This takes some serious practice, and again, you can’t go into a social situation and just expect it to work. You have to work with it in your everyday life. You have to try, and keep trying, and keep practicing, and let those bad thoughts peel off you like everything sloughs off Teflon. Do this every time you have thoughts that seem like negative self-talk. Nothing sticks to you — only the good stuff we talked about above.
Worry About Someone Else
You are not a shrinking violet, the nerdy girl who sits on the sidelines. You are the quieter one who takes an active interest in other people and makes sure they are having a good time. Some experts also recommend that when you take an active interest in other people, your own anxiety decreases, and you find yourself happier. Basically, if you’re worried about someone else, you’re not worried about yourself. Someone about the party is always more worried than you, always feeling more on the sidelines, always more in a conversational pause. Find them. Ask them about themselves/their hobbies/their lives/their pets/their kids. Find a shared experience or feeling.
It can be as simple as “I love this punch. What do you think?” or “Doesn’t the bride look gorgeous? I love the lace. What do you think?” or “Oh my gosh, these crepes. What’s your favorite dessert here?” Keep the conversation focused not on you, but on them. Make sure they are having as good of a time as possible. Do you know other people in the room who share the same interests as they do? Introduce them. Make it your job to assure that everyone has the best time possible, and you’ll stop focusing on yourself — and stop worrying, too.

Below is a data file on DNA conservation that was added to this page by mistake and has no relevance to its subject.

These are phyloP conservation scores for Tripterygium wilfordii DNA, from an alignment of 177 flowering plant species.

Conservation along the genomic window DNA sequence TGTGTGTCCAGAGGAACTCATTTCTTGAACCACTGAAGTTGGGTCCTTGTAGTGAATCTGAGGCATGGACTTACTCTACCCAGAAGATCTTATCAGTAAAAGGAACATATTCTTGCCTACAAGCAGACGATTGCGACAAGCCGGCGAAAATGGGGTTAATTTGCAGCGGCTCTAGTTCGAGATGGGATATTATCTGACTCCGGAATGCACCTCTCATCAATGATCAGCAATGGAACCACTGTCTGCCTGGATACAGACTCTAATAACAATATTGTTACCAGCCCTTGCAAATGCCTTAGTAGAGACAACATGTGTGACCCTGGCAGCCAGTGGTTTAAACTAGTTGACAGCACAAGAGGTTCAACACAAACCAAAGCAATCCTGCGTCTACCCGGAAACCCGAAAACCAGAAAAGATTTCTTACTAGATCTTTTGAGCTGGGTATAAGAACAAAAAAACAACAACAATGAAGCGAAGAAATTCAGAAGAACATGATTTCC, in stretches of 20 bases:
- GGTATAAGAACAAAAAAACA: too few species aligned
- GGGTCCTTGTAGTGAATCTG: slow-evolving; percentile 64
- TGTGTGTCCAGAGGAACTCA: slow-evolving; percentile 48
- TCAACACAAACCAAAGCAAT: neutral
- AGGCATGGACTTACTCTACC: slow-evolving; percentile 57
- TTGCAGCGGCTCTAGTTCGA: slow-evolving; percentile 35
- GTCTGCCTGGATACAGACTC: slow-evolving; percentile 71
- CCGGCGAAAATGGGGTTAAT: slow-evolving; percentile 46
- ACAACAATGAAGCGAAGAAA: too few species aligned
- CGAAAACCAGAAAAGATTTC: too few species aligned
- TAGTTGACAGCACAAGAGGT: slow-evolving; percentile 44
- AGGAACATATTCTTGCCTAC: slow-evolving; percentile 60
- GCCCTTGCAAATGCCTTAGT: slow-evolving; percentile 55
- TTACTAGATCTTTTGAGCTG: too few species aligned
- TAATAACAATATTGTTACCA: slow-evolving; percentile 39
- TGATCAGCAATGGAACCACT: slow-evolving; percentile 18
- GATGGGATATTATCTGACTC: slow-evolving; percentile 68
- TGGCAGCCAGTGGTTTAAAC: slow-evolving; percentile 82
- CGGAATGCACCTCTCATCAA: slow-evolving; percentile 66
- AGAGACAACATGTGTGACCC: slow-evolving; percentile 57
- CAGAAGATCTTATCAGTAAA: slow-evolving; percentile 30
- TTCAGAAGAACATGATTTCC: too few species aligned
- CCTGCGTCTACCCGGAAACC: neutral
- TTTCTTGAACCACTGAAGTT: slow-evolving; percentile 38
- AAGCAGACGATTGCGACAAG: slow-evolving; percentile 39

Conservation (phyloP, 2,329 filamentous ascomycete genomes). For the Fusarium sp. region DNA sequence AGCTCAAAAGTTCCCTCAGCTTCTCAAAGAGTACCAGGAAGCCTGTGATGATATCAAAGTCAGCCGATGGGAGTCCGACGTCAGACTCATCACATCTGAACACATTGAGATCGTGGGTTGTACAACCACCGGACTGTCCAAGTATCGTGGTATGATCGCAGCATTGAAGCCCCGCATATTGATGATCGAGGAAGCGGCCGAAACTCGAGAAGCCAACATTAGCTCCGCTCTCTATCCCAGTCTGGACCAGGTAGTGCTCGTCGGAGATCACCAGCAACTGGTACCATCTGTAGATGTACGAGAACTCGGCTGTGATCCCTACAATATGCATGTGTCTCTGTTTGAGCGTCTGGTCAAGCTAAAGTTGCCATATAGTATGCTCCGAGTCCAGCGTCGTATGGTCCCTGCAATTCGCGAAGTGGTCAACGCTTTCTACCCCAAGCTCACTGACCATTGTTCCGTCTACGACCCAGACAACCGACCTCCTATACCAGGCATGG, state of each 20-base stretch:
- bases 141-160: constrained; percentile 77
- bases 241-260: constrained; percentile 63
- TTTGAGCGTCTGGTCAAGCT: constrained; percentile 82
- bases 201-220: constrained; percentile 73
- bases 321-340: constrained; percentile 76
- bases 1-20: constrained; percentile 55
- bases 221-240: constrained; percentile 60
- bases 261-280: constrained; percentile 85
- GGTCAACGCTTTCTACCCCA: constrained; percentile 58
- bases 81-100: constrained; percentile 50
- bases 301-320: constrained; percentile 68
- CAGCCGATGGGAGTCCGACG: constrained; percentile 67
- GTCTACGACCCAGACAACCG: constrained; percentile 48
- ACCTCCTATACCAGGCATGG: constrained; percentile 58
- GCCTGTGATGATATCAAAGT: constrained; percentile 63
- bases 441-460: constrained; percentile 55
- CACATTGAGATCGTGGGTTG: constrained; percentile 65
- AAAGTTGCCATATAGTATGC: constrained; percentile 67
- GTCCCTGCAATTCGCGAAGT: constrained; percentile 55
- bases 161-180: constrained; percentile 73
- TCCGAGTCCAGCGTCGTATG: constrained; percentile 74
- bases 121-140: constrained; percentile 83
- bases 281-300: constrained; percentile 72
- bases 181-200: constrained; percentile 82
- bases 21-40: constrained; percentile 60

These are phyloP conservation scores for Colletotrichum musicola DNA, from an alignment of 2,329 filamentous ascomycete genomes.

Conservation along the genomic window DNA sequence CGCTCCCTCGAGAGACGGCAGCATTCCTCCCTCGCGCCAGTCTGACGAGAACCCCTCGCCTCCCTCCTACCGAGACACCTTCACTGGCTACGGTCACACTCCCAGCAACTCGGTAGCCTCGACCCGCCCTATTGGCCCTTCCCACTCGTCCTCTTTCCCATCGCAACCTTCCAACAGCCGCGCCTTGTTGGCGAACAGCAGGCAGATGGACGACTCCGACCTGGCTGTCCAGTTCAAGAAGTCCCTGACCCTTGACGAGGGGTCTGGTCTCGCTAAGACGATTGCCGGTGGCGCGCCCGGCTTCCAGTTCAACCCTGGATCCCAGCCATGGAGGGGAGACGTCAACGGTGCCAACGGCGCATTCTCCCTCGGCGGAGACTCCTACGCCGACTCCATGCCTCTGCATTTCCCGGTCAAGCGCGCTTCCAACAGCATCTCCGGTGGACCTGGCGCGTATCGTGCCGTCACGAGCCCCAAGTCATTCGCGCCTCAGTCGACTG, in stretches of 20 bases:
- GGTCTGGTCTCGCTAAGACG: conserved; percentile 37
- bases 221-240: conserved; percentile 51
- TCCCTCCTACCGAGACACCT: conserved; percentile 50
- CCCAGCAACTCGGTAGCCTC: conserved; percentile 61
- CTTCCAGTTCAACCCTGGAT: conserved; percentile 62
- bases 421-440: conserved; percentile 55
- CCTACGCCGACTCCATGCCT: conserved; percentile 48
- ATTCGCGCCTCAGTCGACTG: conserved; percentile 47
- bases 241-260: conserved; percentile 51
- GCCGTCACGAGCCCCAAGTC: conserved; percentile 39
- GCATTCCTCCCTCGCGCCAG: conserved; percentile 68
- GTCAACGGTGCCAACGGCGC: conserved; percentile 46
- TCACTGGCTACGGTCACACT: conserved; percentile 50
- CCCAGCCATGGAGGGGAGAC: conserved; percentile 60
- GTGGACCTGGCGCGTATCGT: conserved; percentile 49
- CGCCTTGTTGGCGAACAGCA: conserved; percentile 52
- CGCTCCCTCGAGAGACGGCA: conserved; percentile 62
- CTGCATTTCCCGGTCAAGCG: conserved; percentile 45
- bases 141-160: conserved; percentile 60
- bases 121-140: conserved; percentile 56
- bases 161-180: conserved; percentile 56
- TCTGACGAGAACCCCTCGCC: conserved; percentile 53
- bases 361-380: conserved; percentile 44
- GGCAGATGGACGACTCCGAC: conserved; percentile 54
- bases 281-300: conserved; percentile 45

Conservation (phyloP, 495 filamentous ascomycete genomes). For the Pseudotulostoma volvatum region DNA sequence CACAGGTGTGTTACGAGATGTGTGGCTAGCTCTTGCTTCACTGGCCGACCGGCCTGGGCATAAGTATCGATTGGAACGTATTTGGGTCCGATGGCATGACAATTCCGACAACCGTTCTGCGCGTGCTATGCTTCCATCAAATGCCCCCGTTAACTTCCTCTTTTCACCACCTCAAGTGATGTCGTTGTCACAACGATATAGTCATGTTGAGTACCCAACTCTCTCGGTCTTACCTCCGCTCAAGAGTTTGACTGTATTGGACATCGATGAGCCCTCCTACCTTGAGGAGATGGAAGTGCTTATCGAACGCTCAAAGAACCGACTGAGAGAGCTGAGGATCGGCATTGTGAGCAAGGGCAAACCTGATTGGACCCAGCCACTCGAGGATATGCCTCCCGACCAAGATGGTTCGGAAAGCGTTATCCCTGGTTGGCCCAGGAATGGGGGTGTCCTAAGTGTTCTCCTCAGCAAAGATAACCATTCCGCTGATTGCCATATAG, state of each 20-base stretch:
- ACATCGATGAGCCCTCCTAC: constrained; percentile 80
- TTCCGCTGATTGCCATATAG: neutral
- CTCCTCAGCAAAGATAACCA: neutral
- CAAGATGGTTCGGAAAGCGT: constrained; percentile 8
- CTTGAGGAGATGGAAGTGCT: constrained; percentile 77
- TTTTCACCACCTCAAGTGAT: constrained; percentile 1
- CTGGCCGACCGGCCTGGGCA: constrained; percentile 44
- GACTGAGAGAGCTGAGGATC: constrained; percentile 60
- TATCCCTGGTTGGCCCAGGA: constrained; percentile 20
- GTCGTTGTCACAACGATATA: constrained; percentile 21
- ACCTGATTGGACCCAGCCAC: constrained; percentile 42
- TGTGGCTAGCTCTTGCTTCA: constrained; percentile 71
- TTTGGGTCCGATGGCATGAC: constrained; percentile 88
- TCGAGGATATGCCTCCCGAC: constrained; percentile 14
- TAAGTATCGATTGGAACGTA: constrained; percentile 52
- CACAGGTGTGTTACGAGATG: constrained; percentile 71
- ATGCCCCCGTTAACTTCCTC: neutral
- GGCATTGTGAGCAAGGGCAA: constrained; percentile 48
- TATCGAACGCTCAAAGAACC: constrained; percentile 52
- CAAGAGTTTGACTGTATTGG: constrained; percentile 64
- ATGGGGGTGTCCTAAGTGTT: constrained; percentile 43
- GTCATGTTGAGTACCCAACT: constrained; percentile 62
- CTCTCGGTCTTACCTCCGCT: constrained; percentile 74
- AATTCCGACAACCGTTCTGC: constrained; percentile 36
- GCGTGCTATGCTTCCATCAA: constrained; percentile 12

Reframe Your Narrative
There will be times you’ve been socially humiliated in the past. These things have probably left lasting scars that persist and affect the way you act in company to this day. To help you function better in the present, you need to take a look at your past. Are you sure everyone was laughing at you, or were they really laughing with you? You may remember an embarrassing incident in excruciating detail. Does anyone else likely even recall it? You may have felt like a conversation went badly, or that someone disliked you, or that you bombed socially. Are you sure? Because if you look at it through another lens, chances are you’re wrong. People are always more focused on themselves than anyone else. Reframe your past, and you rework the way you see the present.
These things won’t totally fix your anxiety. You’ll still get butterflies. You’ll still worry. You’ll still bite your nails and try on fifty outfits before an event. But it’ll be easier. It’ll be better. You’ll feel more confident and less afraid of what’s coming. And anticipation can be even worse than the event itself.